Explore the traditional medicine and natural health-promoting practices of Latin America. We will discuss this wellness system’s Indigenous, African, Asian and European roots, philosophy, cultural sustainability and methodology – including bodywork (sobando), herbalism, energetic cleansing (limpia), holistic counseling (platica), hydrotherapy, food medicine, ceremony and lifestyle choices.
Intro to Costa Rican Herbalism
This class will provide an extensive introduction to local medicinal plants, focusing on native and naturalized Tonic herbs. The class includes essentials of herbalism such as traditional usage, biological actions, preparation and personal research.
For thousands of years, shamans have journeyed between realities as a path to wholeness and to help their communities. Journeying can be an important door to self-discovery and personal growth. During this two-day workshop you will learn basic information about shamanism, connect with your spirit guide, journey to find answers to self-questions and practice journeying for someone else. You will need a blanket, a journal, a maraca or drum, and a handkerchief. Please follow a healthy diet at least three days prior the class.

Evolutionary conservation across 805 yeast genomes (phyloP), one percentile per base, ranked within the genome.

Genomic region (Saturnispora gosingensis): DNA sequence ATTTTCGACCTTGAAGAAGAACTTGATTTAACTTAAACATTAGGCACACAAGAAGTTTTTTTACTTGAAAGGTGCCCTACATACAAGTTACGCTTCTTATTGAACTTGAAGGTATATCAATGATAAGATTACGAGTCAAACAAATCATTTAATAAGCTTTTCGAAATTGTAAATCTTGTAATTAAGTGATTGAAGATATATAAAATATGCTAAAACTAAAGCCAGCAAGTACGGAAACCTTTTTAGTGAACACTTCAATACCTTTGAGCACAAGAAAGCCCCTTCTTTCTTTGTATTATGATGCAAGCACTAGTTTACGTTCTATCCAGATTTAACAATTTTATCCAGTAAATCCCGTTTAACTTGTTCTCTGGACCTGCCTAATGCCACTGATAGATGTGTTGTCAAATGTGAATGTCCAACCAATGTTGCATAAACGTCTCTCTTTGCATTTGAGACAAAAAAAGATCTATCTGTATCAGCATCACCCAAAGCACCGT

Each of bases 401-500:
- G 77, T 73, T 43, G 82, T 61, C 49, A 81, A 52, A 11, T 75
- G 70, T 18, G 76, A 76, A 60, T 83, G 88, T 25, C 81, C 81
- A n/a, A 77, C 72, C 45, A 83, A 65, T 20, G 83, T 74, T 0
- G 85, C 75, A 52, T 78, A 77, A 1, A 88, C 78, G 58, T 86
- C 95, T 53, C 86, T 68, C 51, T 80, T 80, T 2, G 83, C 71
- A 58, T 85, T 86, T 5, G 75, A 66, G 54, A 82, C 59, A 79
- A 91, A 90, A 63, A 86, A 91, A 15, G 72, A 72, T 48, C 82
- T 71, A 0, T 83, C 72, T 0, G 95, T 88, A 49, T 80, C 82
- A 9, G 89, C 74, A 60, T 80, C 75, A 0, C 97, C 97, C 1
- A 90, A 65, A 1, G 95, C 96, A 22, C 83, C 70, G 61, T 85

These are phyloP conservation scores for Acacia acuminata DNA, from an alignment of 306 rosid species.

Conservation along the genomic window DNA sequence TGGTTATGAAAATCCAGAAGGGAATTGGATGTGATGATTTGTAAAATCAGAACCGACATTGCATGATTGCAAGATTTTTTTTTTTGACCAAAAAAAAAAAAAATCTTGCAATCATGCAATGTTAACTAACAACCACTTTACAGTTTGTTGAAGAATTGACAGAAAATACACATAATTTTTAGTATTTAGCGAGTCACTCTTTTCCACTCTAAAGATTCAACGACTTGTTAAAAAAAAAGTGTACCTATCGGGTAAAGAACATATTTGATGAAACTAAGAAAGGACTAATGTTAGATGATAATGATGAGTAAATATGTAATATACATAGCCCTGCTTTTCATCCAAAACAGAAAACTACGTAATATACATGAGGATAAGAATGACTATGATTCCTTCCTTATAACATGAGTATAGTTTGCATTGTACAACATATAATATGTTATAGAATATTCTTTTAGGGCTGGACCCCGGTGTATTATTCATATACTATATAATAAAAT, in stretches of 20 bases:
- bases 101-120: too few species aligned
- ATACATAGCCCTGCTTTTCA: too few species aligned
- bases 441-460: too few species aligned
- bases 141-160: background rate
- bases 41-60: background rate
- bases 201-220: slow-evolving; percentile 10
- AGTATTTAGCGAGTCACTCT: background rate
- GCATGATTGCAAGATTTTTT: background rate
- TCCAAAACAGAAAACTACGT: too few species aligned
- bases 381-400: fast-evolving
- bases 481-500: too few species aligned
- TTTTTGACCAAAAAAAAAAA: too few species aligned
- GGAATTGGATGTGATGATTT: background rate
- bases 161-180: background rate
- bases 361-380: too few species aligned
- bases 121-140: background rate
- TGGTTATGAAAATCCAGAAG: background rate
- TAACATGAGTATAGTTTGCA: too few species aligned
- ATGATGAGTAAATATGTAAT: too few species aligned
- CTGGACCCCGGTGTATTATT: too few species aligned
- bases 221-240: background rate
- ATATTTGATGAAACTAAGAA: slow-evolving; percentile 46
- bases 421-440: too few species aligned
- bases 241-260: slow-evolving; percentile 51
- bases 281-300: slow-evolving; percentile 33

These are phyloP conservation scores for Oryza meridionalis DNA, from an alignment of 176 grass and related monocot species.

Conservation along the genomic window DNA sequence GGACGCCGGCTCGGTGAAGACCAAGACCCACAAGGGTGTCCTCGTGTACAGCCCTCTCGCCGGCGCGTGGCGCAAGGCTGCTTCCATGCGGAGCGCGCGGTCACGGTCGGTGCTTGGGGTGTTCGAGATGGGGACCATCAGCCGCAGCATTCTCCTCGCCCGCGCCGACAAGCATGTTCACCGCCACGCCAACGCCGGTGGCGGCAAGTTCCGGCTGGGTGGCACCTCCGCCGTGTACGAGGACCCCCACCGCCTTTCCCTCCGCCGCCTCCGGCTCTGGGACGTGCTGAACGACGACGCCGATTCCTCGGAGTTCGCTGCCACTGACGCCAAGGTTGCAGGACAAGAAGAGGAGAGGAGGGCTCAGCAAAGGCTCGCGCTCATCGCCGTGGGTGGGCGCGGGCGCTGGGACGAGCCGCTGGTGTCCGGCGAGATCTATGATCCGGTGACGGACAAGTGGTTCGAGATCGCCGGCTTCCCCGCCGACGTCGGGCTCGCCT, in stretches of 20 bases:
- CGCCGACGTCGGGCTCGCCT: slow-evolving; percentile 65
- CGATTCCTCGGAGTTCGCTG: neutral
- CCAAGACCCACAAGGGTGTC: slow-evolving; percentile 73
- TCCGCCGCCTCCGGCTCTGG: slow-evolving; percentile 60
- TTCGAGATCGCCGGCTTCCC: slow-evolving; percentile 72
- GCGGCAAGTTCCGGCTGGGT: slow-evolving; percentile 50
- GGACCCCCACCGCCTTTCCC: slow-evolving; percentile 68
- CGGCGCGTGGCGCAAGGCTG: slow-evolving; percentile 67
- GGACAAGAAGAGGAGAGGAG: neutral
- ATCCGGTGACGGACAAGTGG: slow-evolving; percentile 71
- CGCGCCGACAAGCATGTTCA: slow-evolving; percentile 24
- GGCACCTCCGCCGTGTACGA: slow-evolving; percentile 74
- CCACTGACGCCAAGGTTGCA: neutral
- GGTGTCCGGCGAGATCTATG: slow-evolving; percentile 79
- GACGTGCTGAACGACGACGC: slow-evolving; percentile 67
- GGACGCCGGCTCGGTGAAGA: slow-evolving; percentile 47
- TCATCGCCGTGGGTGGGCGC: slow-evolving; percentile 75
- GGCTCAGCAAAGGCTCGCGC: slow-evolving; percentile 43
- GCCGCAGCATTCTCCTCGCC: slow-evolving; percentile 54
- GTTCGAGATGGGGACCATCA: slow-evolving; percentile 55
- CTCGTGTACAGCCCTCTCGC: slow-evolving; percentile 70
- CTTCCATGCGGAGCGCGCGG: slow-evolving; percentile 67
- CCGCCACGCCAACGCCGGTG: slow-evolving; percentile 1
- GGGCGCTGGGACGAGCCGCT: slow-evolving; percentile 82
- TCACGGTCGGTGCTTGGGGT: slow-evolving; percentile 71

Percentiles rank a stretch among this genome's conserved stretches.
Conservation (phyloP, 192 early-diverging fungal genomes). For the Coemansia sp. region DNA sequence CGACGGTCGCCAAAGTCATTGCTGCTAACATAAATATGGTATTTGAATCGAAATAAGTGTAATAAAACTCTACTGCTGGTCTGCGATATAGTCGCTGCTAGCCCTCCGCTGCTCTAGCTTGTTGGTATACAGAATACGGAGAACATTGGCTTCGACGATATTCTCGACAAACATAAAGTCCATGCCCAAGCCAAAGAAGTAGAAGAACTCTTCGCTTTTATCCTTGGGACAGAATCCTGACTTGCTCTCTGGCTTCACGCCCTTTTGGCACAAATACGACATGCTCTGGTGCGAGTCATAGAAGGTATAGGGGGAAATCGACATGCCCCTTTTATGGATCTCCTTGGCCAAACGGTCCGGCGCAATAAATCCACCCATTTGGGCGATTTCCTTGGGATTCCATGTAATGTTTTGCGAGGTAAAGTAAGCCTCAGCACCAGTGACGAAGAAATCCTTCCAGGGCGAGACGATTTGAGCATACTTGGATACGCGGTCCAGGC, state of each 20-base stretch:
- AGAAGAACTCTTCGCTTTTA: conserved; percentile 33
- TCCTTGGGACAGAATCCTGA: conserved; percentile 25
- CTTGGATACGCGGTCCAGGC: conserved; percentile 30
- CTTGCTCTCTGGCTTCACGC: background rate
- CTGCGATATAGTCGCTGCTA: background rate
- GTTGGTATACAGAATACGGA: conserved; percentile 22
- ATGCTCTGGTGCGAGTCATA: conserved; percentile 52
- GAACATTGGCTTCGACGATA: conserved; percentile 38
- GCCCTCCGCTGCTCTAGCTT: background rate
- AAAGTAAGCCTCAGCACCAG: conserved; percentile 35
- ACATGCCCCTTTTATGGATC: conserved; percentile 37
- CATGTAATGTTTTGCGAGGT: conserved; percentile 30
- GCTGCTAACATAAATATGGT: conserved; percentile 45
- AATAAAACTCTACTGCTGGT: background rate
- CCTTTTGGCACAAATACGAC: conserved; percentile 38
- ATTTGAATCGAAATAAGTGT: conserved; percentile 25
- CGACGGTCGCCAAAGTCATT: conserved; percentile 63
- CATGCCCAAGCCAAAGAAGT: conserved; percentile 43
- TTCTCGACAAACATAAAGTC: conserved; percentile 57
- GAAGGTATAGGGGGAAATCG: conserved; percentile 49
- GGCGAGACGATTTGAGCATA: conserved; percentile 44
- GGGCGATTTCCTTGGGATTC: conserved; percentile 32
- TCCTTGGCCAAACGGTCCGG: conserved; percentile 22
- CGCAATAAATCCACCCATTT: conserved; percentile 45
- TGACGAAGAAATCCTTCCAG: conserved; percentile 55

Traditional Healing Drinks
Costa Rican and Caribbean traditions include amazing herbal preparations, which help to keep the body cool and healthy in the face of harsh tropical heat. This class will explore some of the most important traditional drinks, including agua de arroz, mozote and sorrel. We will prepare the drinks, sample them, and discuss their traditional uses and wellness benefits.
Native people all over North and South America have used tobacco to carry their prayers to the divine. This Mexica ceremony uses an obsidian pipe, which is associated with the moon and the feminine energy. The ceremony includes introspection and copal cleansing.
This ancient ritual purifies the body, mind and spirit through a combination of prayer, tradition and steam, created by throwing water on hot rocks. The activity strictly follows the traditions of the Mexica people and includes building the sweat lodge structure together. Participants are free to exit the sweat lodge and sit by the fire until all are finished and the fruits are shared together.